Weird Books for Gamers VI: The New Soviet Psychic Discoveries by Henry Gris and William Dick

This is the sixth in my series of capsule reviews of non-fiction books from my library that would be useful or inspiring in RPGs – Weird Books for Gamers

This is a 1978 book that purports to be an expose of psychic and parapsychological research in the Soviet Union.

The New Soviet Psychic Discoveries by Henry Gris and William Dick(Goodreads)

The two authors, reporters for the National Enquirer, relate their journeys across the Brezhnev-era Soviet Union, where they meet various parapsychologists, scientists, and psychics. They report every crazy tale and lunatic theory told to them without a hint of skepticism.

It’s all hokum, but has a lot of fun ideas for use in RPGs, and also serves as a nice travelogue of 1970s Soviet life as seen by western reporters.

Here’s some of weirder, more gameable bits:

  • Psychics who can stop a frog’s heart, or potentially a human’s
  • Healing, or possibly harming, subjects over a telephone line using the power of a psychic’s mind.
  • Secret programs to contact alien intelligences.
  • The USSR’s largest UFO investigation group was disguised as a sci-fi fan group – The Club of Fantasts
  • The theory that the solar system used to have a planet called Phaeton, which exploded. Supposedly human-like Phaetonic refugees came to Earth to settle, and were worshiped as Cosmonaut-Gods in ancient Japan.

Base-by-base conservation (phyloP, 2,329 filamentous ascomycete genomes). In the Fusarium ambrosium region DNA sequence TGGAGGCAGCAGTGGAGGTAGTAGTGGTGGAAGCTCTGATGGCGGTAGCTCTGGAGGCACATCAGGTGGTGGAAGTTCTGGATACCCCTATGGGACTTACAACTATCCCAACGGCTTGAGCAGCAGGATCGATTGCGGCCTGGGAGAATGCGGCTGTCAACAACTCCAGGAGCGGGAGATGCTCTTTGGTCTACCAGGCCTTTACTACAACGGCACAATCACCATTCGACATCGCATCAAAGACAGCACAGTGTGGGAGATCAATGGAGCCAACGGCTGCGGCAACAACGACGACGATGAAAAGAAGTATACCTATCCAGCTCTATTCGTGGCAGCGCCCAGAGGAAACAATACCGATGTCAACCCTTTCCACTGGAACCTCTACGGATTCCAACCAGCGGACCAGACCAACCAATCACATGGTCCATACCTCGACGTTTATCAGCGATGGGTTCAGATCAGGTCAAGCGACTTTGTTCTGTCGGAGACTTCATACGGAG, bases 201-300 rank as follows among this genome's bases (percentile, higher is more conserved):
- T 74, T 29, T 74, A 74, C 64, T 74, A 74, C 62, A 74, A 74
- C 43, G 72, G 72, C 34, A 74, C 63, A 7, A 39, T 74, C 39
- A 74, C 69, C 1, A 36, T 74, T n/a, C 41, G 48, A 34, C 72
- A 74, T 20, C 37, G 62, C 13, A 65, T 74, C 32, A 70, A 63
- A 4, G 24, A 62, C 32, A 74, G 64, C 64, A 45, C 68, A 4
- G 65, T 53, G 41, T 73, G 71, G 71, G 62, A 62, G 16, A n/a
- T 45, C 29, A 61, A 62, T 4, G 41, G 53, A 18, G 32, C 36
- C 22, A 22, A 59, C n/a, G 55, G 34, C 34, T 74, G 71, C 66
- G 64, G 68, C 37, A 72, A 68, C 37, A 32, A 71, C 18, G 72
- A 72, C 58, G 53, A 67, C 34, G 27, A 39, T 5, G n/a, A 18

• A wartime interrogation of a captured Alamasty – The Abominable Snowman of the Caucasus.

All of this nonsense makes me imagine a game that’s a mashup of The Americans and Scanners. Cold war espionage with crazy psionic powers. You could run it with any espionage game – Top Secret, Delta Green, Cold Shadows, Classified, etc. I might use it as a background for an older game like Psi World (get your character sheet here)

If you’re using GURPS, you could decide Warehouse 23 is in the USSR, and run by the KGB. One could also run Night’s Black Agents by switching out vampires with secret psychics.

The Club of Fantasts group could be the core of a campaign where the players are Soviet equivalent of the Lone Gunmen, investigating X-Files style mysteries across the Eastern Bloc.

Brian DiPalma’s 1978 movie The Fury is also a good source for a espionage/psionics mashup.

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